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Rawls and the Forgotten Figure of the Most Advantaged: In Defense of Reasonable Envy toward the Superrich

  • JEFFREY EDWARD GREEN (a1)
  • Please note a correction has been issued for this article.

Abstract

This article aims to correct the widespread imbalance in contemporary liberal thought, which makes explicit appeal to the “least advantaged” without parallel attention to the “most advantaged” as a distinct group in need of regulatory attention. Rawls's influential theory of justice is perhaps the paradigmatic instance of this imbalance, but I show how a Rawlsian framework nonetheless provides three justifications for why implementers of liberal justice—above all, legislators—should regulate the economic prospects of a polity's richest citizens: as a heuristic device for ensuring that a system of inequalities not reach a level at which inequalities cease being mutually advantageous, as protection against excessive inequalities threatening civic liberty, and as redress for a liberal society's inability to fully realize fair equality of opportunity with regard to education and politics. Against the objection that such arguments amount to a defense of envy, insofar as they support policies that in certain instances impose economic costs on the most advantaged with negative or neutral economic impact on the rest of society, I attend to Rawls's often overlooked distinction between irrational and reasonable forms of envy, showing that any envy involved in the proposed regulation of the most advantaged falls within this latter category.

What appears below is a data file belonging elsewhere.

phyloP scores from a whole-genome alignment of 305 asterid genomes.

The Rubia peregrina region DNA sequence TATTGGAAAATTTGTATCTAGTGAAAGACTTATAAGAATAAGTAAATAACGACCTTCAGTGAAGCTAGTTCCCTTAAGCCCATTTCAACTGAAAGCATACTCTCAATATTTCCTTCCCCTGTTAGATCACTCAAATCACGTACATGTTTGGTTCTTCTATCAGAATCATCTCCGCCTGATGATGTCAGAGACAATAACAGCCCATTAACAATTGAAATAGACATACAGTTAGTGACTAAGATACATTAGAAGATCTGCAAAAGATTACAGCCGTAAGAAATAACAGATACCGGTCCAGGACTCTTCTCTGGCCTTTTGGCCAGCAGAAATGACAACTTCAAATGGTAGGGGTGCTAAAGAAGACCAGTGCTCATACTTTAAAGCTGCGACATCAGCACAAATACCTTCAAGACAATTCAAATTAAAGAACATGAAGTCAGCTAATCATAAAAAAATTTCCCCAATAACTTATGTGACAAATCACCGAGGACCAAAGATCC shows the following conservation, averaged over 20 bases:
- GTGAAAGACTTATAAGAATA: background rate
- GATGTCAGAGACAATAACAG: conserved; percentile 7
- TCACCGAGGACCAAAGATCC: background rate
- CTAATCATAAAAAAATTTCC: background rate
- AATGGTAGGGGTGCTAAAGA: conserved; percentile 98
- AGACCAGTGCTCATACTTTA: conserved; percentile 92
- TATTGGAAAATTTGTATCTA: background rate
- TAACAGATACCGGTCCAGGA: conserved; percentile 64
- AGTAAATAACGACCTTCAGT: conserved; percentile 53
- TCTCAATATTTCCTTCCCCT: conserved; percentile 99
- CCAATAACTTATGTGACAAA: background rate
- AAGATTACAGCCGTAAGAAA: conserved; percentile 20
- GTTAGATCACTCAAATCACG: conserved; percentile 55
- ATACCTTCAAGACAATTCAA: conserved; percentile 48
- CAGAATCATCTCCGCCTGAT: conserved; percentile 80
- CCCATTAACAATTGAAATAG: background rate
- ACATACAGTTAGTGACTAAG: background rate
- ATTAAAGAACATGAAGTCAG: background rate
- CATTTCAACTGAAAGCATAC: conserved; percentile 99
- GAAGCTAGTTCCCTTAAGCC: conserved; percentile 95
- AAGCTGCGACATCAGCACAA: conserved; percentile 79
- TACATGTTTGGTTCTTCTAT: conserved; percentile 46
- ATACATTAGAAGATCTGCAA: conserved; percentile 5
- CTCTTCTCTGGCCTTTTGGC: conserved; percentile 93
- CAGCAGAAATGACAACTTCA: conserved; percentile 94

Copyright

Corresponding author

Jeffrey Edward Green is the Janice and Julian Bers Assistant Professor in the Social Sciences, University of Pennsylvania. 208 S. 37th Street, Philadelphia, PA, 19104 (jegr@sas.upenn.edu).

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